Ten days after being vaccinated, I am starting to gain some immunity, which probably means that if I do acquire COVID from one of my patients or elsewhere it will be a milder case, although this has yet to be proven.

 What has been shown in clinical trials is that the first shot may offer me just over 50% protection against COVID-19 in advance of my taking the second shot. This is a statistical calculation and by no means a certainty. This means that in the clinical trials those who tested positive for COVID-19 were over 50% less likely to have received the actual vaccine versus a placebo (more than twice the number of COVID cases occurred in the placebo group

With there being a slow rollout of the new COVID-19 vaccines both in the U.S. and around the world, I understand the impulse to give only one dose of the Pfizer-BioNTech, the Moderna, or the Oxford-AstraZeneca vaccine in Britain, in order to vaccinate millions more people in the legitimate hope that this decreases the risk of severe illness and hospitalization at a time when hospitals are overwhelmed with COVID-19 cases.  

But this hope is not purely science. I believe we should keep to the two-dose schedule as studied. Keep in mind that the clinical trials were all conducted with careful dosing regimens and the conclusions drawn are based entirely on these two-dose protocols.

The Food and Drug Administration’s emergency use authorization for vaccinations is conditional. The United Kingdom and its National Health Service are taking a risk in three ways by delaying the second vaccine dose for three months so more people can get the first dose.

First, the degree of immunity may well diminish over the three-month period. Second, there is no direct proof yet that the initial dose alone will decrease hospitalizations. And third, there is no guarantee that the second dose will even be available in three months. Once there is an expectation on the part of the general public that their first dose is in the offing, this demand may get in the way of the second dose for others for several months.

With over 14 million doses of the Pfizer and Moderna vaccines having been distributed in the U.S and just over 3 million doses having been administered here, it is clear that a good part of the delay is occurring at the state level. 

It is crucial that all of our most vulnerable populations, beginning with the elderly (who account for over 80% of COVID deaths) be immunized as soon as possible. 

I expect the numbers vaccinated in the U.S. to increase exponentially in January, as over 40,000 pharmacy sites (Walgreens, CVS, Costco) receive their doses and begin vaccinating.

Keep in mind that by one measure the rollout (albeit much slower than expected) has been a big success. As we have gone from thousands vaccinated in clinical trials to millions vaccinated under the emergency use authorization, the number of significant side effects (mostly allergies) has been extremely small. This bodes well for the future of both vaccine compliance as well as usefulness.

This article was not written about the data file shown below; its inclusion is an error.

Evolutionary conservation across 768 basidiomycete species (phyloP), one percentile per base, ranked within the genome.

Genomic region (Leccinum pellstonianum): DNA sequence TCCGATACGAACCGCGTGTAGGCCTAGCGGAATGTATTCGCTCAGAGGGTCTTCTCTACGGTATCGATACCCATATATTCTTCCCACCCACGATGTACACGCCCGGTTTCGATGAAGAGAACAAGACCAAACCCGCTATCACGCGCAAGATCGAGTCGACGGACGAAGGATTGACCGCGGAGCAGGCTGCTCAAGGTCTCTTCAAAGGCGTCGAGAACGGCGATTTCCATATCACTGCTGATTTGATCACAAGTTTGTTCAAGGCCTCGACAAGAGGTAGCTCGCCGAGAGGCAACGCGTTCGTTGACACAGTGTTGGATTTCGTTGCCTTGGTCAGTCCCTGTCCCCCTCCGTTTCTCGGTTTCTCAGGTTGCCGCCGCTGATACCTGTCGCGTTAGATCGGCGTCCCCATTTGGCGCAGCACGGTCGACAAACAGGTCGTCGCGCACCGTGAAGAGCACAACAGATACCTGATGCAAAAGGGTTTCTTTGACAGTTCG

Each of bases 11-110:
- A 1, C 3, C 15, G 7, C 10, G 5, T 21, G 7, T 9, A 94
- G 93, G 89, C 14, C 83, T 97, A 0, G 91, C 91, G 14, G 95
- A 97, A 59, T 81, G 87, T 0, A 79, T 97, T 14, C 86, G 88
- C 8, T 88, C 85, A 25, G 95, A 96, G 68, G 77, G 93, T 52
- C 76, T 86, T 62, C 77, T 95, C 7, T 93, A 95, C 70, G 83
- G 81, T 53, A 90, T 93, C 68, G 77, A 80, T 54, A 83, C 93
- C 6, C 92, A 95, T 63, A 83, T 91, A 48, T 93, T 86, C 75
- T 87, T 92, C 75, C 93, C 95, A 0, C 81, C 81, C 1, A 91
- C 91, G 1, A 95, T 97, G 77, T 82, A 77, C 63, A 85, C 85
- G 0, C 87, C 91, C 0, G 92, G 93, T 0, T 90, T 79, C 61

Whereas more than 1 million Israelis have already received a COVID-19 vaccine (11% of the population, well above the global average of 0.13% according to data from Oxford University), we in the U.S. still lag far behind. 

 But if we think of this as a race, we are losing it will be far too easy NOT to see it for what it really is: the greatest accomplishment in vaccine science in history.

I will never forget the moment of awe and raw emotion when I received my first COVID-19 shot. I intend to receive my second shot on schedule. It will be happening for you soon too.

Dr. Marty Makary decries people ‘cutting in line’ to get coronavirus vaccine

Fox News medical contributor, Dr. Marty Malkary has pledged not to accept vaccine ‘until every high-risk American has had the opportunity to have it’

Angelica Stabile reported that “There’s a lot of cutting in line” to get the coronavirus  vaccine in the early weeks of nationwide distribution, Fox News medical contributor Dr. Marty Makary told “America’s News HQ” Friday.

“Ironically, after all the conversation about Black Lives Matter, here we are with people inserting themselves – people with access, people with wealth, people with connections to the local facilities, and they’re basically saying their life matters more and I think it’s entirely inappropriate,” said Makary, who went on to accuse the Centers for Disease Control and Prevention of being “way too slow” to clarify who should receive priority access to the vaccine.

“It should go to the highest-risk individuals after it goes to nursing homes and front-line health care workers, not all health care workers,” he said. “I’ve taken a pledge not to take the vaccine, along with many health care workers, until every high-risk American has had the opportunity to have it first.”

However, according to Makary, the CDC’s recommendation that “health care personnel” receive priority access to the vaccine has led to the likes of cosmetic surgeons, hospital board members and spouses of health care workers getting the shot “inappropriately.”